for National Geographic News
India's monsoon rains are getting heavier, with more severe weather likely in the future, according to scientists who examined daily rainfall records since 1951.
"The magnitude of the strongest events has increased substantially over the past 50 years" in central India, lead study author B. N. Goswami, of the Indian Institute of Tropical Meteorology in Pashan, said in an email.
"Such events are associated with flash floods and mudslides. [And] our results indicate increasingly higher potential for such hazards in coming years."
(Related photo: "Mouse Rides Frog in India Monsoon: [July 5, 2006].)
At the same time, days with light to moderate rains during the June to September monsoon period are decreasing, the team reports today in the journal Science.
Moderate rains are desirable because they more readily soak into the ground, watering crops and filling aquifers and wells.
Overall, the seasonal average rainfall has changed little since 1951, with today's more frequent downpours offset by more dry days.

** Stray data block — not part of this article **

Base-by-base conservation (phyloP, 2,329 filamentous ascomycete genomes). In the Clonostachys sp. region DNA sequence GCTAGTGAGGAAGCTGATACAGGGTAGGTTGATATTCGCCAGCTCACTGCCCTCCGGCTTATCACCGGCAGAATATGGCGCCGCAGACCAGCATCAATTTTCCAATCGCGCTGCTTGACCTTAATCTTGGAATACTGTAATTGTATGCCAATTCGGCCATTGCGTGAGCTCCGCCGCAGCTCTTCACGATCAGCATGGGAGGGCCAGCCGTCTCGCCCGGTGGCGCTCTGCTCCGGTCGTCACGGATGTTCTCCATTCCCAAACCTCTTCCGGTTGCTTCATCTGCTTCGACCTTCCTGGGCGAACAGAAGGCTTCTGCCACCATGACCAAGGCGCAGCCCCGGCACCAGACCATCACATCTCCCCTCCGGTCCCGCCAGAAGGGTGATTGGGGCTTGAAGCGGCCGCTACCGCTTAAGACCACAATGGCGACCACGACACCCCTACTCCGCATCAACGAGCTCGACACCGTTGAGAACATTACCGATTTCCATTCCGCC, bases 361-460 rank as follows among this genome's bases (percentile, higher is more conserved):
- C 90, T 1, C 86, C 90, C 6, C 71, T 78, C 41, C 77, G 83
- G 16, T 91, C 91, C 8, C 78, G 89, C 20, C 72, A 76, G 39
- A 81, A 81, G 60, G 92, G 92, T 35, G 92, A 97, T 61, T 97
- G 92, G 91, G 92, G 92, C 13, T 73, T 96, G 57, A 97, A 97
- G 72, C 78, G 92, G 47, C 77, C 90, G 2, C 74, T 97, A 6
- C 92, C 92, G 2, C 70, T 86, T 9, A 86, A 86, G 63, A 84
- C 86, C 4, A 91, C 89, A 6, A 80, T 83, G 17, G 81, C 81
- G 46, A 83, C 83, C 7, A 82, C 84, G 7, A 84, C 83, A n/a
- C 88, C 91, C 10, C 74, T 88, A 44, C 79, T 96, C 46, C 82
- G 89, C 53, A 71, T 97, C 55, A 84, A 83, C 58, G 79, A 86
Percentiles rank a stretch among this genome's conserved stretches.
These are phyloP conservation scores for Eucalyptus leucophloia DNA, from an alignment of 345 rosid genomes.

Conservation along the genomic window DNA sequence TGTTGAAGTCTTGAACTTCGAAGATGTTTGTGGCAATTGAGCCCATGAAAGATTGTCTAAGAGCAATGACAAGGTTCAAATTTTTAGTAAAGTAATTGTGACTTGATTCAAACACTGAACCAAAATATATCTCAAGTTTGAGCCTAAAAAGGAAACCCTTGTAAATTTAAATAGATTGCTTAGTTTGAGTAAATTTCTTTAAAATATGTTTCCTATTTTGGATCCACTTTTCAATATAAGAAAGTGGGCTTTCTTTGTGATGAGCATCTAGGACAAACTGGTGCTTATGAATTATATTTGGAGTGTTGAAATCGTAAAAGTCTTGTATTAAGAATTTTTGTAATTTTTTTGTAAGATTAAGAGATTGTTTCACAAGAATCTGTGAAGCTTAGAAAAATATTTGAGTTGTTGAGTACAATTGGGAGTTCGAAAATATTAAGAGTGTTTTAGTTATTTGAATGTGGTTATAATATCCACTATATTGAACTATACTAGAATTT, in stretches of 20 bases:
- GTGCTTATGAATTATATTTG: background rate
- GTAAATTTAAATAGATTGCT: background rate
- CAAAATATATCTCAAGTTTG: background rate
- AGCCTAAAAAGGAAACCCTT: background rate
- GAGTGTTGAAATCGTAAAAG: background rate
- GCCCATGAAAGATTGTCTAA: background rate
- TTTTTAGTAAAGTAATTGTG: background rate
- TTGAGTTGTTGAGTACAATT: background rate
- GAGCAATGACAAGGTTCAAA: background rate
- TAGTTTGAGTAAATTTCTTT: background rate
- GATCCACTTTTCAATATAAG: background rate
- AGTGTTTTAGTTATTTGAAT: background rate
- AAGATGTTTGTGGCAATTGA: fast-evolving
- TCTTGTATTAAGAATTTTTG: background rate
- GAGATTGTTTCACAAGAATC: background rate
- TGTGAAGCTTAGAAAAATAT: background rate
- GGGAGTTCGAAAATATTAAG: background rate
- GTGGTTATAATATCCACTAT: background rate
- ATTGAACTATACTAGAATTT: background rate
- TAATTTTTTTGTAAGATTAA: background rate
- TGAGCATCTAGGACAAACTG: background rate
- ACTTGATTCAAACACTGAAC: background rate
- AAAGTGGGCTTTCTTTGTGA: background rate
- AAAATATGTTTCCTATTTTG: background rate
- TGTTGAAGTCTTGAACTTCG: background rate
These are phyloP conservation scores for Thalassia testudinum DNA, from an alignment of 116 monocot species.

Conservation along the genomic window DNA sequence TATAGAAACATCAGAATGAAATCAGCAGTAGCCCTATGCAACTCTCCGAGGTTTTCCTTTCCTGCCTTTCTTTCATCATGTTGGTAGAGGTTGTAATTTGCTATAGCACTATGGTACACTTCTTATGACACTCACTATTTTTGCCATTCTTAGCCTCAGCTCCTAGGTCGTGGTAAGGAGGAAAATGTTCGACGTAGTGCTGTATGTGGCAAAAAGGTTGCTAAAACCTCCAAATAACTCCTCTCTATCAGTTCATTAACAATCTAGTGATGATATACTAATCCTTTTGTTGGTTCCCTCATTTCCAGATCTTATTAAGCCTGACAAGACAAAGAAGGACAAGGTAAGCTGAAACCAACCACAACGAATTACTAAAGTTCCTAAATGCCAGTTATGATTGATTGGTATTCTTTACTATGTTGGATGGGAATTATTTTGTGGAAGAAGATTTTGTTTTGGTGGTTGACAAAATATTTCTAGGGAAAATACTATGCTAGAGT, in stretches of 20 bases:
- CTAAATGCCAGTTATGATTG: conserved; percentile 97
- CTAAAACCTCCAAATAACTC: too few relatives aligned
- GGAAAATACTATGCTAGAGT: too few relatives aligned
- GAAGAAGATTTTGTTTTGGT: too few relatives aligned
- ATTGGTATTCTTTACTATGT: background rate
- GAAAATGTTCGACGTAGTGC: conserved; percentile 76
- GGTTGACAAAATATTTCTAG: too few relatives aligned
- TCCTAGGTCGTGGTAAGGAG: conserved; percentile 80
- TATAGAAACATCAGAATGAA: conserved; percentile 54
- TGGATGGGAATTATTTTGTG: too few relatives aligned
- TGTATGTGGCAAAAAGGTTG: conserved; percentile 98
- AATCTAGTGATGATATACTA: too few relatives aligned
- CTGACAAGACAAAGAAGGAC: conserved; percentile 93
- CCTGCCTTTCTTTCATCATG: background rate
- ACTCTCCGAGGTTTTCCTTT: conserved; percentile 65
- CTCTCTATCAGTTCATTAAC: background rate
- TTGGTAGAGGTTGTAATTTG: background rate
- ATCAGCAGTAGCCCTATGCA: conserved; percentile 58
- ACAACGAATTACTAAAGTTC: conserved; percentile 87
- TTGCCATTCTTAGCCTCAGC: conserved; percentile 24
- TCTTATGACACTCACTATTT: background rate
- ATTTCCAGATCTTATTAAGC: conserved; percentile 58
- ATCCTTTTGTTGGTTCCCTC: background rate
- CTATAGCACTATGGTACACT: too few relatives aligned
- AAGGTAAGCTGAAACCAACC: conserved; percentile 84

India's weather is governed by its prevailing winds, which blow out to sea during the long dry season.
During the summer monsoon season the wind direction shifts, bringing cooler, moist air from the Indian Ocean and Arabian Sea over the Indian subcontinent (India map).
In their study, researchers analyzed daily rainfall data collected from 1,803 sites across central India between 1951 and 2000.
The team found that the total number of days with heavy rainfall—defined as four inches (ten centimeters) or moreincreased 10 percent a decade since the early 1950s.
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